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There are three Java 1.6 interfaces inheriting one from another:

interface First<T extends First<T>> {
  T me();
interface Second<T extends Second<T>> extends First<T> {
interface Third<T extends Third<T>> extends Second<T> {
  void foo();

Now I'm expecting this one to work, but no:

// somewhere later
public void bar(Third t) {;

Compiler says that is of type Second. What am I doing wrong?

share|improve this question
When i try it, the compiler seems to think is of type first! – Tom Anderson Apr 17 '11 at 12:32
@Tom even worse. Do you know how to make the compile think that is of type Third? – yegor256 Apr 17 '11 at 12:36
As Beyoncé Knowles put it (paraphrasing slightly), if you wanted to use it, you should have put a type parameter on it. – Tom Anderson Apr 17 '11 at 12:40
@Tom: Beautiful! – Oliver Charlesworth Apr 17 '11 at 12:42
up vote 1 down vote accepted

Try this instead:

public <T extends Third<T>> void bar(Third<T> t) {;
share|improve this answer
could you please review my question again, I made a correction at the end. I have no control over t instantiation. It's of type Third for me. – yegor256 Apr 17 '11 at 12:35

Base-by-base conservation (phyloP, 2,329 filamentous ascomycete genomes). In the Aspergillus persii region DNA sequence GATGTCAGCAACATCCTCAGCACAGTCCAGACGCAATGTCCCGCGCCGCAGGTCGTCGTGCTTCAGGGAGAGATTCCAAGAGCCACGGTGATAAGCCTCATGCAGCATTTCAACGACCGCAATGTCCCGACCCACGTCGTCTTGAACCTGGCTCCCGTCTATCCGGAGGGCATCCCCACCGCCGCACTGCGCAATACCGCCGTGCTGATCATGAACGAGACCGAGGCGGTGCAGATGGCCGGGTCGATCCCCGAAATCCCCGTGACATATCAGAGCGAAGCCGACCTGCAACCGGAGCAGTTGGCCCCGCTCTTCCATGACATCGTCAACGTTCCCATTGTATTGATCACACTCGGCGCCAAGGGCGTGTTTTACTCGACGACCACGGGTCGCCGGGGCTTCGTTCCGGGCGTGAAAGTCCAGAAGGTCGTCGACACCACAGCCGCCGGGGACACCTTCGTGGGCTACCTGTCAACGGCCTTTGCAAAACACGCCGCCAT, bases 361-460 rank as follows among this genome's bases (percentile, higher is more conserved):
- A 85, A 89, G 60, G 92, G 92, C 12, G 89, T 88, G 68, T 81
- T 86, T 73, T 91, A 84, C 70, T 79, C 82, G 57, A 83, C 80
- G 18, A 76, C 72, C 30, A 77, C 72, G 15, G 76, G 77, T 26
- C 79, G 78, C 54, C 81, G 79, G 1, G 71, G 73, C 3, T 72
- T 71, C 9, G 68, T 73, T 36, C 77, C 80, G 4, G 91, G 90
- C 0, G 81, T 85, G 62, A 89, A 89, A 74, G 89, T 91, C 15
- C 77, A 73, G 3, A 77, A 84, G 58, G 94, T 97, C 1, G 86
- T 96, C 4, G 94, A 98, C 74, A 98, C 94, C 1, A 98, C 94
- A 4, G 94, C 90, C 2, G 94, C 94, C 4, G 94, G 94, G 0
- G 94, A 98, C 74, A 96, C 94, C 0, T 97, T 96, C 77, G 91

@yegor: See my updated answer. – Oliver Charlesworth Apr 17 '11 at 12:40

The problem is that you haven't supplied a type parameter in the declaration of t, which makes it a raw type. All reasoning around generics is thus out of play. Because me() is declared as returning a type T in a class parameterised with T extends First, its raw type is First, and that's what the compiler will treat it as being even when it came from a Third.

If you were to supply a parameter to t - of any value! - the compiler would be able to use the rules about generics, and could work out that me() returns a Third. For example, writing some class Foo as Oli suggests would do it, as would binding it to ?.

If you have an instance of Third as a variable of raw type, assign it to a variable of type Third. That is legal, never unchecked, and will get you where i think you need to be.

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